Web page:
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Pensions Matter at Pinsent Masons: January 2019

Monthly update from the Pinsent Masons Pensions team.

Select a topic to read more:

Regulator warns schemes to check whether master trust rules apply to them
PPF levy rules and 2019 deadlines
Investment consultancy and fiduciary management reforms published
New dispute resolution powers proposed for Pensions Ombudsman
Supreme Court: not discrimination to calculate ill-health pension using part-time salary
Court of Appeal: transitional protections amount to age discrimination
Charles Counsell appointed new TPR Chief Executive
Pensions cold calling ban finally in force
Local government scheme same-sex survivors' benefits rise to reflect Walker
Government supports replacing FRC with new regulator
And finally…


Regulator warns schemes to check whether master trust rules apply to them

The Pensions Regulator has issued new step-by-step guidance to help schemes check if they meet the legal definition of master trusts and therefore need to comply with new authorisation requirements.  Some older industry-wide schemes may now be treated as master trusts, and should now take legal advice.  The warning signs are where schemes have unconnected participating employers and provide genuine money purchase benefits, not just additional voluntary contributions.  A master trust may also be a group of DC schemes where each scheme in the group is under ‘common control’ with other schemes in the group.  Master trusts need to apply for authorisation or trigger their exit from the market by 31 March 2019.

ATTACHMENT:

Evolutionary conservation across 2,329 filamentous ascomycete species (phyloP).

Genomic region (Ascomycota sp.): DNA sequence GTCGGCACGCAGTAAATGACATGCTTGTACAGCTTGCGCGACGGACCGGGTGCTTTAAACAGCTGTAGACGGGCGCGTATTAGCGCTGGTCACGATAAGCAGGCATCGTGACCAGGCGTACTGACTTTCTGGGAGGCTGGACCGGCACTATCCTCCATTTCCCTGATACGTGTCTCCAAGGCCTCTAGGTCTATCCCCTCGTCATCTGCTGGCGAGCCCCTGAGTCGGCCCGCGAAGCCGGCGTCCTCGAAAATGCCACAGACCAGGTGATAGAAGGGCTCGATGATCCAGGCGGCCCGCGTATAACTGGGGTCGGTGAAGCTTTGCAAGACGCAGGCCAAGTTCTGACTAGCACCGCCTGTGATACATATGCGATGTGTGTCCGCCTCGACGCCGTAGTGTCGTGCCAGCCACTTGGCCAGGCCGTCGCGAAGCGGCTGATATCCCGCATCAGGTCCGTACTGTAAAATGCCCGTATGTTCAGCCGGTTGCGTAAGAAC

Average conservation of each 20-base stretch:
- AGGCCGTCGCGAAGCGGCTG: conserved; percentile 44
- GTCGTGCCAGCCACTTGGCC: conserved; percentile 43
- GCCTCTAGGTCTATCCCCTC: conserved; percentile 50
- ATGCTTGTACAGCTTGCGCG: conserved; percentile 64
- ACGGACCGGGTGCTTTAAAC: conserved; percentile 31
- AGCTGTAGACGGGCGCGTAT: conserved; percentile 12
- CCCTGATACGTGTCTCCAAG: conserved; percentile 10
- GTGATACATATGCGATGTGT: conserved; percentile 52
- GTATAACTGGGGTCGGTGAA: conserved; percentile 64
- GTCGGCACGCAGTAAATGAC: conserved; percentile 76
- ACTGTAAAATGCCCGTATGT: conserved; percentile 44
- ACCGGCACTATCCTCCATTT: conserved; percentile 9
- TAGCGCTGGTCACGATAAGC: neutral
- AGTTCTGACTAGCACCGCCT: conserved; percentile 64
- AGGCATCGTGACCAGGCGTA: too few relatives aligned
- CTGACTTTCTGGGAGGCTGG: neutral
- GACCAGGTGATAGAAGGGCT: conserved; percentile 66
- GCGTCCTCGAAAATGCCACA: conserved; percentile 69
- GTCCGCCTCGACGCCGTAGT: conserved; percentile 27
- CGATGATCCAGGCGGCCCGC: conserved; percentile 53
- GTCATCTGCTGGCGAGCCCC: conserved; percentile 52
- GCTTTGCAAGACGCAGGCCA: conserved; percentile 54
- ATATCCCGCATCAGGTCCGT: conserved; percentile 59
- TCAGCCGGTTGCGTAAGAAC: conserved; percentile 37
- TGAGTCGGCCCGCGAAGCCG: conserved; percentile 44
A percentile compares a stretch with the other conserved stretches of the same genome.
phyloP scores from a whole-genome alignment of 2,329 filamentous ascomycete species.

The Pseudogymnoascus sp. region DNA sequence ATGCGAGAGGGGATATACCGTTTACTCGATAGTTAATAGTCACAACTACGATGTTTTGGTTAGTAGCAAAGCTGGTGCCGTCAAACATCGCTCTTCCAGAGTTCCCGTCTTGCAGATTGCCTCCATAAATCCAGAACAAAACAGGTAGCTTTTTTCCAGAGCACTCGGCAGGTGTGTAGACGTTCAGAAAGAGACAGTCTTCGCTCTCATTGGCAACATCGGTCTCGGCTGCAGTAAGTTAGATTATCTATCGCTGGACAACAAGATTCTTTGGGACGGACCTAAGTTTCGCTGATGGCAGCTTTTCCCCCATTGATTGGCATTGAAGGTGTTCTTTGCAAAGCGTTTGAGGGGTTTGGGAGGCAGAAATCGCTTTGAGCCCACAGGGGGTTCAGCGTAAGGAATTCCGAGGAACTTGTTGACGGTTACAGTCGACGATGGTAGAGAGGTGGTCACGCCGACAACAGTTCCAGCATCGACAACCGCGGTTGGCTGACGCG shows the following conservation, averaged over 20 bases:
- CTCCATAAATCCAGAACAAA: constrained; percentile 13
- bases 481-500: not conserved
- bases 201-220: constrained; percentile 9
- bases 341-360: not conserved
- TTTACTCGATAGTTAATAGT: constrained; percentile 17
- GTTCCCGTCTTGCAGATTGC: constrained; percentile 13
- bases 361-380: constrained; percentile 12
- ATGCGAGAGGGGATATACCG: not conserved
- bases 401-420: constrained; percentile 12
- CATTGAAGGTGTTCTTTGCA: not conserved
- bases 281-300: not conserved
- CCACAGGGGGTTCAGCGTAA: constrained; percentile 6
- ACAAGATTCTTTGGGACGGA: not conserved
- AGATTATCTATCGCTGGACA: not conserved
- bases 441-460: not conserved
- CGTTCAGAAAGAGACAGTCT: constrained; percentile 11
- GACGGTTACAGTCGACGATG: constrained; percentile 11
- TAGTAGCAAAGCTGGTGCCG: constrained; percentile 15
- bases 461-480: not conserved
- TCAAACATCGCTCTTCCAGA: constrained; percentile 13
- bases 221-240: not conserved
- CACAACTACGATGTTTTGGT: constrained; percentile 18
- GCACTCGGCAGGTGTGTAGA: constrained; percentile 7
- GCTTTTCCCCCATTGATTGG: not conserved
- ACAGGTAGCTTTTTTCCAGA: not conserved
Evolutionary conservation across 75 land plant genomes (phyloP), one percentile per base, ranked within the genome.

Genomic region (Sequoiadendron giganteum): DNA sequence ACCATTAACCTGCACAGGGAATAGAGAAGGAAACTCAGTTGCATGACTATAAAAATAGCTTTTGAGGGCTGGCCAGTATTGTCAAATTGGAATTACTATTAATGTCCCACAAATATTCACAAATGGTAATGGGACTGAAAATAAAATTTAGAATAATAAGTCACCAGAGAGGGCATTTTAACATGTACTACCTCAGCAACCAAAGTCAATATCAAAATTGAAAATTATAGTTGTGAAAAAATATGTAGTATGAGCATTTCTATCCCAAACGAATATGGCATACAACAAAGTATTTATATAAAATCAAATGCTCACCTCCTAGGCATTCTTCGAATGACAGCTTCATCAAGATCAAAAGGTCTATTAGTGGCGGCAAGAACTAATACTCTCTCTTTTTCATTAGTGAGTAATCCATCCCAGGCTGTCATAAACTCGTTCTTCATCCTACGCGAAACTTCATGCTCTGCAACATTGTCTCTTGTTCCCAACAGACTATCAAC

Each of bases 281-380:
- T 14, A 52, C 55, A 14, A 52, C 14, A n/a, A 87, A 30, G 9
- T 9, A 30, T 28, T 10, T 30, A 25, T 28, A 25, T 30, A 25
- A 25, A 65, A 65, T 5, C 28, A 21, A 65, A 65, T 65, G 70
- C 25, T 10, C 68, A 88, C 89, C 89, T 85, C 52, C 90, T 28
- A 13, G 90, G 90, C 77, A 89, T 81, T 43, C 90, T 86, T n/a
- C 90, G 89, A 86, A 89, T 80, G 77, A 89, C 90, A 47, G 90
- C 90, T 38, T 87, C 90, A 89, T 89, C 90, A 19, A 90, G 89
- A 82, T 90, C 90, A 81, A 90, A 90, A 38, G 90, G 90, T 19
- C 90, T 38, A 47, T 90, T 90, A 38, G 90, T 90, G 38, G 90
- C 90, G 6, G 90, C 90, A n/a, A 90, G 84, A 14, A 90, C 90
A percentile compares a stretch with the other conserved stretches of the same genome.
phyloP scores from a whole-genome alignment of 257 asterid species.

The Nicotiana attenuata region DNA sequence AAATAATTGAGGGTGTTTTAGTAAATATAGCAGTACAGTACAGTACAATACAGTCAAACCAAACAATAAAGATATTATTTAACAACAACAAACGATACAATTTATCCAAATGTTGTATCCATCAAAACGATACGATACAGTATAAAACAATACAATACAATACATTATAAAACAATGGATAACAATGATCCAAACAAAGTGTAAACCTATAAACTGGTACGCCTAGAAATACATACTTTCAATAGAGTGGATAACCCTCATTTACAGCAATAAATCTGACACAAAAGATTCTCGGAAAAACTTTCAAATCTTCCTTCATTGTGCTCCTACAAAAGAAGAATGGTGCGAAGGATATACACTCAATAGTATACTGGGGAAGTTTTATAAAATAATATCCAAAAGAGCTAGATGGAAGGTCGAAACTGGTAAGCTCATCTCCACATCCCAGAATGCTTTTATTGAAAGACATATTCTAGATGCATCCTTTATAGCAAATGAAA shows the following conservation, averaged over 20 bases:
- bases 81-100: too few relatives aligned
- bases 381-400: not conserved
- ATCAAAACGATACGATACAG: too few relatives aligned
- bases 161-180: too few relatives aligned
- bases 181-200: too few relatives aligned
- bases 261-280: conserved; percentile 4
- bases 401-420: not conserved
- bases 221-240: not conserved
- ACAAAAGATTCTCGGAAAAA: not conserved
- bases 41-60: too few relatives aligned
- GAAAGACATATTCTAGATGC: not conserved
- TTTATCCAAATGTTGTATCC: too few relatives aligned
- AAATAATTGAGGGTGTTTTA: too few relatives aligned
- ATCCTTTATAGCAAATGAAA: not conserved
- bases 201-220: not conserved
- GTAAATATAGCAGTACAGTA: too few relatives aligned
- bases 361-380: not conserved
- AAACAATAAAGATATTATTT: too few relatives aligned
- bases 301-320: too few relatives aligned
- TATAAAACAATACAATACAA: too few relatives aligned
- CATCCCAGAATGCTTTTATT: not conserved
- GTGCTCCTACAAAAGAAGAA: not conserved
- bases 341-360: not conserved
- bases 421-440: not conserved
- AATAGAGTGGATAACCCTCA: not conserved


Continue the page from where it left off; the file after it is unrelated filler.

PPF levy rules and 2019 deadlines

The PPF's levy rules will remain unchanged for 2019/20 and the total collected will fall by £50 million from the previous year's estimate, down to £500 million.  The PPF reports that the majority of respondents to its autumn levy consultation support its view that the core methodology is working well.  However, the PPF's latest Purple Book, which analyses scheme return data for virtually all PPF-eligible defined benefit schemes, shows that nearly two thirds of DB schemes remain in funding deficit, with an average recovery plan length of 7.8 years.  The aggregate funding level is the highest it has been since 2014, however, having increased to 95.7 per cent as a result of higher gilt yields driving down liability values, a rise in equity markets prior to March 2018 and the use of more up-to-date valuations, along with a continued reduction in the number of DB schemes.  Despite this, the PPF says it has confirmed the levy level because it is on track to meet its long term funding target. 

Schemes with Type A (parent or group company guarantees) and Type B (cash, UK real estate and securities) contingent assets that include a fixed cap should note that agreements will need to be re-executed on the new standard forms by the end of March 2019.  Scheme returns, guarantor strength reports and contingent asset certificates must be submitted to the PPF by midnight on 31 March 2019 on Exchange, and in hard copy form (where required) by 5pm on 1 April 2019.  Deficit Reduction Contributions Certificates and exempt transfer applications must be submitted by 5pm on 30 April 2019, and certification of full block transfers must be completed by 5pm on 28 June 2019.

Investment consultancy and fiduciary management reforms published